The Star Tribune’s Sept. 30 editorial “Another grim report on veteran suicides” was a reaction to the recently released Department of Veterans Affairs’ report on veteran suicides which compared (latest available) veteran suicide statistics from 2017 with those from 2016 and found that though the VA has made great efforts to prioritize stemming the flow of suicides across the nation, the situation continues to get worse. Time will tell if the 2018 and 2019 statistics improve the picture.

But, anyone having returned from the hell of war and personal combat would understand that the psychic damage caused to young men and women — especially after multiple tours to the Middle East — is predictable. The damage is deep and lasting: often a moral injury for what actions were personally committed to others in the name of “war and country.” Or, it’s simply the incredible damage done to our own personhood when we become targets in another land and are exposed to such violent actions and memories.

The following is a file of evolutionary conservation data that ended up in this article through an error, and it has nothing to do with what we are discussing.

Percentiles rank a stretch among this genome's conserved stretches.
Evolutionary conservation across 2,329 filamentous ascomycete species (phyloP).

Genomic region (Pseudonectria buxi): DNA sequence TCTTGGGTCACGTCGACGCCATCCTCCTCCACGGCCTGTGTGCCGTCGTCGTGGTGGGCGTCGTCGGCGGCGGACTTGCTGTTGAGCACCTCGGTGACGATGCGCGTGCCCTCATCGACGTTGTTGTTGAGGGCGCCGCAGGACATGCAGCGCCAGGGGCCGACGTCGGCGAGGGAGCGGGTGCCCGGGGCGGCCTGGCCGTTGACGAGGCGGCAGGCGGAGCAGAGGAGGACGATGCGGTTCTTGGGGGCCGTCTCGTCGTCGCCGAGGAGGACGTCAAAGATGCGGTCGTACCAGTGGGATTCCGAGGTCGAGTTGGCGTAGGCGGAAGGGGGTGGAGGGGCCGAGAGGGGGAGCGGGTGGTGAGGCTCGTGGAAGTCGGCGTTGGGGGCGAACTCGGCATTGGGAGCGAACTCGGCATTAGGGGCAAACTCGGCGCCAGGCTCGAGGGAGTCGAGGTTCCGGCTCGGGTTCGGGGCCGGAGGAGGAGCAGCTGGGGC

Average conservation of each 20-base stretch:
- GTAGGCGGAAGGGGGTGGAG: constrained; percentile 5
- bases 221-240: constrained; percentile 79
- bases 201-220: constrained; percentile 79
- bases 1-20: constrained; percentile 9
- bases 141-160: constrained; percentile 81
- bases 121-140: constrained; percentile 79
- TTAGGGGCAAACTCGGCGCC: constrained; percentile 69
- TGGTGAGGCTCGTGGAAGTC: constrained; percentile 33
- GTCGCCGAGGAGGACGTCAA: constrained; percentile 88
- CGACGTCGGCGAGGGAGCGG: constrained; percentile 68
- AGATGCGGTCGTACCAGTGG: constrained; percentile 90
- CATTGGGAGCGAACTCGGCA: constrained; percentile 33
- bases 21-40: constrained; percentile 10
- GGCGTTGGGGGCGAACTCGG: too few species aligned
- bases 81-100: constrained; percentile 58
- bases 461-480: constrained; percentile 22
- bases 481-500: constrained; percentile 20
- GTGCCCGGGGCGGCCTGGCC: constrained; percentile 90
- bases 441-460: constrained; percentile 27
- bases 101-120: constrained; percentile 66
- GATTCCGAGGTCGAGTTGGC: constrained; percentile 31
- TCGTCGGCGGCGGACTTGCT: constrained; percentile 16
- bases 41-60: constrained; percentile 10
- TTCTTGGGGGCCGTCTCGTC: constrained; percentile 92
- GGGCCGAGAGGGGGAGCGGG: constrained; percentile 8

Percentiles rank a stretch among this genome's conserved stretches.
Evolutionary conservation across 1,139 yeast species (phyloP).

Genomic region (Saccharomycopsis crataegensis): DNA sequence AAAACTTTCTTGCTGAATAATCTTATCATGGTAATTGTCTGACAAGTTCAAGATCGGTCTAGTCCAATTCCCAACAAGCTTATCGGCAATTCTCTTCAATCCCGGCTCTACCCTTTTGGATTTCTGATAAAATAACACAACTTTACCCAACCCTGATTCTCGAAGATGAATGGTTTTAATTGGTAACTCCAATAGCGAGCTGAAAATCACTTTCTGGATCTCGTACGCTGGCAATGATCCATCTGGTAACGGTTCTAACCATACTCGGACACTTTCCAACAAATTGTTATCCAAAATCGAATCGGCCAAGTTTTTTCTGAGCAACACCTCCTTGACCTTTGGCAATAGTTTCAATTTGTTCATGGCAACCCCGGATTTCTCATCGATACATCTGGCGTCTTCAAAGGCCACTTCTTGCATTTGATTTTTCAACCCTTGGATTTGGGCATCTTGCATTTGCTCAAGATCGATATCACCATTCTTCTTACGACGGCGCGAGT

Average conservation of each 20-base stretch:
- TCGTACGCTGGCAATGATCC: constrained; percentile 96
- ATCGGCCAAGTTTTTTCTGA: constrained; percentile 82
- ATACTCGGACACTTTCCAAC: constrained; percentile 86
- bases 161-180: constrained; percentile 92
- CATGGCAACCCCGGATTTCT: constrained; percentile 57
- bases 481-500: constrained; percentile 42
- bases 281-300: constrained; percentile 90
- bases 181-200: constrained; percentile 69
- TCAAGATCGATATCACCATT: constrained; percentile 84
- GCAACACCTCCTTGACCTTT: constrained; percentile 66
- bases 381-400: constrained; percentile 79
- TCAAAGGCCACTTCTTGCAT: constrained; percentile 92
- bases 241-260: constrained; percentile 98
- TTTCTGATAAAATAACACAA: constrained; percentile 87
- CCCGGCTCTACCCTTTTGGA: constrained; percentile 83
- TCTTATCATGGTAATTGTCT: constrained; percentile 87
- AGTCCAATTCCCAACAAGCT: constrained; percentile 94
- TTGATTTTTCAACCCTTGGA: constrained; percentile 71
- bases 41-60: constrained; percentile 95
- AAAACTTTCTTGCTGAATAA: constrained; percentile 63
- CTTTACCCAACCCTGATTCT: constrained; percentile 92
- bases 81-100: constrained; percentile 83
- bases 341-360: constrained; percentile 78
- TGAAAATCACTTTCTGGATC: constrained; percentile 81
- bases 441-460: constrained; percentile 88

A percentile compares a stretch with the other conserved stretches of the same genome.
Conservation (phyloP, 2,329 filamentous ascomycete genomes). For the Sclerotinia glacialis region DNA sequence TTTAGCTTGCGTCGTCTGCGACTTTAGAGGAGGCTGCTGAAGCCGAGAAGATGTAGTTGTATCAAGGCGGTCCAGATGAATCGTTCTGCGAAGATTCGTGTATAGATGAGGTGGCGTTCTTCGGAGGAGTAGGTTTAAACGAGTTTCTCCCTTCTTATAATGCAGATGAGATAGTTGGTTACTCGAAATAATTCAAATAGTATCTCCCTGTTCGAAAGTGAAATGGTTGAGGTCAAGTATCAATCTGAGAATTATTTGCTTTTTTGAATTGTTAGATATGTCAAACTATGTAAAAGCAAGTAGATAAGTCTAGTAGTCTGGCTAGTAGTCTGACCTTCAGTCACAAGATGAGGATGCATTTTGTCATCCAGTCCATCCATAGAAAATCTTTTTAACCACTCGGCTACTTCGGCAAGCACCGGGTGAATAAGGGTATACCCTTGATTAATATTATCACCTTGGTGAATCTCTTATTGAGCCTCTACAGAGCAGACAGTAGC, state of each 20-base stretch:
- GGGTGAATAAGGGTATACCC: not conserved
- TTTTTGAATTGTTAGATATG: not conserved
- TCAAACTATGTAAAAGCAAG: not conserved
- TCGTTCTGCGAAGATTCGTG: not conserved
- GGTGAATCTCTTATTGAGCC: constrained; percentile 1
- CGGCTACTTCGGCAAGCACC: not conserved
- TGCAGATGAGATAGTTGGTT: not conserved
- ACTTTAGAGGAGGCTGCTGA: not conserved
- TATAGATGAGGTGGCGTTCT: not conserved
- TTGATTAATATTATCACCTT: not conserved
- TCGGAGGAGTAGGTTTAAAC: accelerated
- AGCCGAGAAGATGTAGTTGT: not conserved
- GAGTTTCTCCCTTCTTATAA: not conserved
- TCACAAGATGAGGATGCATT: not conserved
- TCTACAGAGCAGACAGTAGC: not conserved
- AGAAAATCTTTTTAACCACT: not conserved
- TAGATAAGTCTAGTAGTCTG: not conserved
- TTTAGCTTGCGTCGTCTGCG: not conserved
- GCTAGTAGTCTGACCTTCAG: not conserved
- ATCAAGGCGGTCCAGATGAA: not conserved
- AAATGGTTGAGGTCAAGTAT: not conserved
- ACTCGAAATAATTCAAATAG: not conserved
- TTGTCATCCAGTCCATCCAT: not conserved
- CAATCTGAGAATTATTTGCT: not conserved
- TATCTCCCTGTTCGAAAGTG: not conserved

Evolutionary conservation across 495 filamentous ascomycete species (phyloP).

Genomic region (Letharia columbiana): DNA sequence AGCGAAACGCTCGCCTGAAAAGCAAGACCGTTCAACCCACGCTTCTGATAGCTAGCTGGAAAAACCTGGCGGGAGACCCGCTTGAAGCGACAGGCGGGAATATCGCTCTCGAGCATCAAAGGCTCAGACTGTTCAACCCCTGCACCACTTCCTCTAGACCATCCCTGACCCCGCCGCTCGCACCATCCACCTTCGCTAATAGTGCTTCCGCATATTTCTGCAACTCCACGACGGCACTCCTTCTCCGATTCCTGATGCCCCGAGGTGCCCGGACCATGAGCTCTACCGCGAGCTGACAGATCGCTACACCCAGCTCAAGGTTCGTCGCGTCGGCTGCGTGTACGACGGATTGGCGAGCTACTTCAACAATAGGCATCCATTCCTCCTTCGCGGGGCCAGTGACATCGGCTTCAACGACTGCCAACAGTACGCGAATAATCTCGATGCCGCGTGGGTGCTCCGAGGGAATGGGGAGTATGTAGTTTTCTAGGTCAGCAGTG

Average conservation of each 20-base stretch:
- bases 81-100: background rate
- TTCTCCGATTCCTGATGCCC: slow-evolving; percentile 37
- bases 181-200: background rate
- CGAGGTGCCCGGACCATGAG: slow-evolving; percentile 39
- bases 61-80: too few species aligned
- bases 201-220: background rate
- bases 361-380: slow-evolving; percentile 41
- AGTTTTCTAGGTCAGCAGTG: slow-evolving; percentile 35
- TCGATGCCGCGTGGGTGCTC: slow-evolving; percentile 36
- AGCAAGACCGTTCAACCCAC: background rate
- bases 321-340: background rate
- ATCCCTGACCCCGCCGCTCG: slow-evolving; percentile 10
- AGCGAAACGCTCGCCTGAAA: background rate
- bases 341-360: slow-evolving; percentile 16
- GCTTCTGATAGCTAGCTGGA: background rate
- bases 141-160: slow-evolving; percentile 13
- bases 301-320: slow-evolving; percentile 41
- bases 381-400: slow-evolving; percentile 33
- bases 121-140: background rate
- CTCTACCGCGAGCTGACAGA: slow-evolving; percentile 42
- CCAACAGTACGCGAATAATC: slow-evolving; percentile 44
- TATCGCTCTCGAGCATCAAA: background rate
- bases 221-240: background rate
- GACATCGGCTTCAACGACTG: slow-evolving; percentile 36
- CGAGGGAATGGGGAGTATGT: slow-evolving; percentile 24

If we want to stop the suicides, we need to provide the psychological support systems and care necessary. The VA tries to do this even when Congress and the president continue to underfund the VA in face of 49,000 unfilled VA staff positions nationally, including in our own local Minneapolis VA. But additionally, if we truly want to stop this bloodshed, we need to stop our nation’s insatiable desire to go to war in the first place.

Jeff Roy, St. Louis Park


How about an anthem to humanity?

I was greatly disappointed by President Donald Trump’s speech to the United Nations, decrying globalism and extolling nationalism (“Trump’s misguided attack on globalism,” editorial, Sept. 25). Throughout our history, the people of the world have tended to come closer together, through increased travel, trade and communications. Now is not the time to go backward, to retreat to our borders through isolationism and fear. As the old saying goes, “When goods don’t cross borders, soldiers will.”

Perhaps we need a world anthem to be a concrete symbol of our common humanity. The tune could be chosen by the United Nations. It should be simple, short and easy to sing. Then each nation could provide its own lyrics, in its own language, on the brotherhood of humankind. The anthem could be sung at international events, including sporting events. It would be quite beautiful to hear the many rich languages of the world join in one melody, and it would be a small reminder of our shared humanity.

John Robison, Northfield